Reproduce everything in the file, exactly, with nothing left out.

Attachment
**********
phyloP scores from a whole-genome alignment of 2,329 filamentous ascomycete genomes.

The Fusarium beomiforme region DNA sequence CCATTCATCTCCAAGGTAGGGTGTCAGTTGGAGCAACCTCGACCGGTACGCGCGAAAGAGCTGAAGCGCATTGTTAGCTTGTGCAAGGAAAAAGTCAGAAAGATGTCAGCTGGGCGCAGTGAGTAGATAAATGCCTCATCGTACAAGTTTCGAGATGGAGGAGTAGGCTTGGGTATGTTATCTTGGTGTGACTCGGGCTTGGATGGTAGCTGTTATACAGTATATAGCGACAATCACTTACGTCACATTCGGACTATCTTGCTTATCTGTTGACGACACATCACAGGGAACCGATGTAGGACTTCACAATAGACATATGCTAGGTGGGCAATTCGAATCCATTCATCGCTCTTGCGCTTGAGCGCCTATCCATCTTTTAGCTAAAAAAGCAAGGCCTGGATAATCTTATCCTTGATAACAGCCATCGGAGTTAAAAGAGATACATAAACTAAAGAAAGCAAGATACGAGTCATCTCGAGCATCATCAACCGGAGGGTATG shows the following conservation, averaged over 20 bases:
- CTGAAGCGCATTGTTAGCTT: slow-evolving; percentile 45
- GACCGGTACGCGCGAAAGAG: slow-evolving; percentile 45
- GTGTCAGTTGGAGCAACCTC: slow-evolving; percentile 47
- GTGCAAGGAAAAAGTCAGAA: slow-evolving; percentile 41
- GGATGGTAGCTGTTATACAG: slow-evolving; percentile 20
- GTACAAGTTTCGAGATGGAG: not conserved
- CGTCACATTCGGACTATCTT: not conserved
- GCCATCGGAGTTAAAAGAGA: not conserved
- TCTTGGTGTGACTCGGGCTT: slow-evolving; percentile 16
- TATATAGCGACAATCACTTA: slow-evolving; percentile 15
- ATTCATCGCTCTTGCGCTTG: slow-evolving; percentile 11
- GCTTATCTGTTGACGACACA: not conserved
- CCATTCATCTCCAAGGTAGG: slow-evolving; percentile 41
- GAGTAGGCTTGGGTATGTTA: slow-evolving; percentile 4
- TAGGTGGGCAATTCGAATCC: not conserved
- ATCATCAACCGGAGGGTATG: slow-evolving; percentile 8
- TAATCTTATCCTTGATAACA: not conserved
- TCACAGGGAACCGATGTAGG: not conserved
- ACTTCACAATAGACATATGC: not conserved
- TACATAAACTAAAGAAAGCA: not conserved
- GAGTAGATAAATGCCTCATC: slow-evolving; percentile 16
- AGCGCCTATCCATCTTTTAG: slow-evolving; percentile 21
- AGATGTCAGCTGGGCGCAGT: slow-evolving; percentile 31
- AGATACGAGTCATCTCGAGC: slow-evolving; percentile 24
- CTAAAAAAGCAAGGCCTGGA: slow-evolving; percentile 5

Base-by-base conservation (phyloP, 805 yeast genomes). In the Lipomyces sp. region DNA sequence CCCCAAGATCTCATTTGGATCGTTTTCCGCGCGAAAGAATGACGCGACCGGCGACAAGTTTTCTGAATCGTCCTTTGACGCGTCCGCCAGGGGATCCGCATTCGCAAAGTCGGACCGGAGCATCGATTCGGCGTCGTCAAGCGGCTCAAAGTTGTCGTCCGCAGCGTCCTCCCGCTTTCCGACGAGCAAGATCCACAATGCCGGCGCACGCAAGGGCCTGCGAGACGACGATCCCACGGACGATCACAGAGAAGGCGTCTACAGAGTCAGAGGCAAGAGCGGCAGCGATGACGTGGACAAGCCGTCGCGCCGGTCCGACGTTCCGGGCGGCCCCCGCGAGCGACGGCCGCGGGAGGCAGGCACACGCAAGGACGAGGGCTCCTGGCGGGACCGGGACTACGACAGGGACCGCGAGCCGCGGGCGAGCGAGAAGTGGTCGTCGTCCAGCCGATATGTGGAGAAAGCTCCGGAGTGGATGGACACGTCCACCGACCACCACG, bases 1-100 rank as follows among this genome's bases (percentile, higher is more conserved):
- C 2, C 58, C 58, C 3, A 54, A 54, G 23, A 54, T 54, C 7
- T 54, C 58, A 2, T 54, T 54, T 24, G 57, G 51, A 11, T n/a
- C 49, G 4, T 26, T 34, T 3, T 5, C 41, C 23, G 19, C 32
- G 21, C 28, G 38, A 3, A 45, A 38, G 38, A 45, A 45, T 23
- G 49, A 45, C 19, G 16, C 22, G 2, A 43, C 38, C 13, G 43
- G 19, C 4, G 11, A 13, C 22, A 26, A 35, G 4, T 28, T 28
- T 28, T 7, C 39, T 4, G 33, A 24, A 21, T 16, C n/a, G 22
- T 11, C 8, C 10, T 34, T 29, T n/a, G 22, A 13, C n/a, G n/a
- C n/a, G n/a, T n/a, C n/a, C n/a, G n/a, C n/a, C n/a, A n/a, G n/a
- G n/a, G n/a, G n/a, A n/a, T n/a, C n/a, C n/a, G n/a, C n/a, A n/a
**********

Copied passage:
phyloP scores from a whole-genome alignment of 2,329 filamentous ascomycete genomes.

The Fusarium beomiforme region DNA sequence CCATTCATCTCCAAGGTAGGGTGTCAGTTGGAGCAACCTCGACCGGTACGCGCGAAAGAGCTGAAGCGCATTGTTAGCTTGTGCAAGGAAAAAGTCAGAAAGATGTCAGCTGGGCGCAGTGAGTAGATAAATGCCTCATCGTACAAGTTTCGAGATGGAGGAGTAGGCTTGGGTATGTTATCTTGGTGTGACTCGGGCTTGGATGGTAGCTGTTATACAGTATATAGCGACAATCACTTACGTCACATTCGGACTATCTTGCTTATCTGTTGACGACACATCACAGGGAACCGATGTAGGACTTCACAATAGACATATGCTAGGTGGGCAATTCGAATCCATTCATCGCTCTTGCGCTTGAGCGCCTATCCATCTTTTAGCTAAAAAAGCAAGGCCTGGATAATCTTATCCTTGATAACAGCCATCGGAGTTAAAAGAGATACATAAACTAAAGAAAGCAAGATACGAGTCATCTCGAGCATCATCAACCGGAGGGTATG shows the following conservation, averaged over 20 bases:
- CTGAAGCGCATTGTTAGCTT: slow-evolving; percentile 45
- GACCGGTACGCGCGAAAGAG: slow-evolving; percentile 45
- GTGTCAGTTGGAGCAACCTC: slow-evolving; percentile 47
- GTGCAAGGAAAAAGTCAGAA: slow-evolving; percentile 41
- GGATGGTAGCTGTTATACAG: slow-evolving; percentile 20
- GTACAAGTTTCGAGATGGAG: not conserved
- CGTCACATTCGGACTATCTT: not conserved
- GCCATCGGAGTTAAAAGAGA: not conserved
- TCTTGGTGTGACTCGGGCTT: slow-evolving; percentile 16
- TATATAGCGACAATCACTTA: slow-evolving; percentile 15
- ATTCATCGCTCTTGCGCTTG: slow-evolving; percentile 11
- GCTTATCTGTTGACGACACA: not conserved
- CCATTCATCTCCAAGGTAGG: slow-evolving; percentile 41
- GAGTAGGCTTGGGTATGTTA: slow-evolving; percentile 4
- TAGGTGGGCAATTCGAATCC: not conserved
- ATCATCAACCGGAGGGTATG: slow-evolving; percentile 8
- TAATCTTATCCTTGATAACA: not conserved
- TCACAGGGAACCGATGTAGG: not conserved
- ACTTCACAATAGACATATGC: not conserved
- TACATAAACTAAAGAAAGCA: not conserved
- GAGTAGATAAATGCCTCATC: slow-evolving; percentile 16
- AGCGCCTATCCATCTTTTAG: slow-evolving; percentile 21
- AGATGTCAGCTGGGCGCAGT: slow-evolving; percentile 31
- AGATACGAGTCATCTCGAGC: slow-evolving; percentile 24
- CTAAAAAAGCAAGGCCTGGA: slow-evolving; percentile 5

Base-by-base conservation (phyloP, 805 yeast genomes). In the Lipomyces sp. region DNA sequence CCCCAAGATCTCATTTGGATCGTTTTCCGCGCGAAAGAATGACGCGACCGGCGACAAGTTTTCTGAATCGTCCTTTGACGCGTCCGCCAGGGGATCCGCATTCGCAAAGTCGGACCGGAGCATCGATTCGGCGTCGTCAAGCGGCTCAAAGTTGTCGTCCGCAGCGTCCTCCCGCTTTCCGACGAGCAAGATCCACAATGCCGGCGCACGCAAGGGCCTGCGAGACGACGATCCCACGGACGATCACAGAGAAGGCGTCTACAGAGTCAGAGGCAAGAGCGGCAGCGATGACGTGGACAAGCCGTCGCGCCGGTCCGACGTTCCGGGCGGCCCCCGCGAGCGACGGCCGCGGGAGGCAGGCACACGCAAGGACGAGGGCTCCTGGCGGGACCGGGACTACGACAGGGACCGCGAGCCGCGGGCGAGCGAGAAGTGGTCGTCGTCCAGCCGATATGTGGAGAAAGCTCCGGAGTGGATGGACACGTCCACCGACCACCACG, bases 1-100 rank as follows among this genome's bases (percentile, higher is more conserved):
- C 2, C 58, C 58, C 3, A 54, A 54, G 23, A 54, T 54, C 7
- T 54, C 58, A 2, T 54, T 54, T 24, G 57, G 51, A 11, T n/a
- C 49, G 4, T 26, T 34, T 3, T 5, C 41, C 23, G 19, C 32
- G 21, C 28, G 38, A 3, A 45, A 38, G 38, A 45, A 45, T 23
- G 49, A 45, C 19, G 16, C 22, G 2, A 43, C 38, C 13, G 43
- G 19, C 4, G 11, A 13, C 22, A 26, A 35, G 4, T 28, T 28
- T 28, T 7, C 39, T 4, G 33, A 24, A 21, T 16, C n/a, G 22
- T 11, C 8, C 10, T 34, T 29, T n/a, G 22, A 13, C n/a, G n/a
- C n/a, G n/a, T n/a, C n/a, C n/a, G n/a, C n/a, C n/a, A n/a, G n/a
- G n/a, G n/a, G n/a, A n/a, T n/a, C n/a, C n/a, G n/a, C n/a, A n/a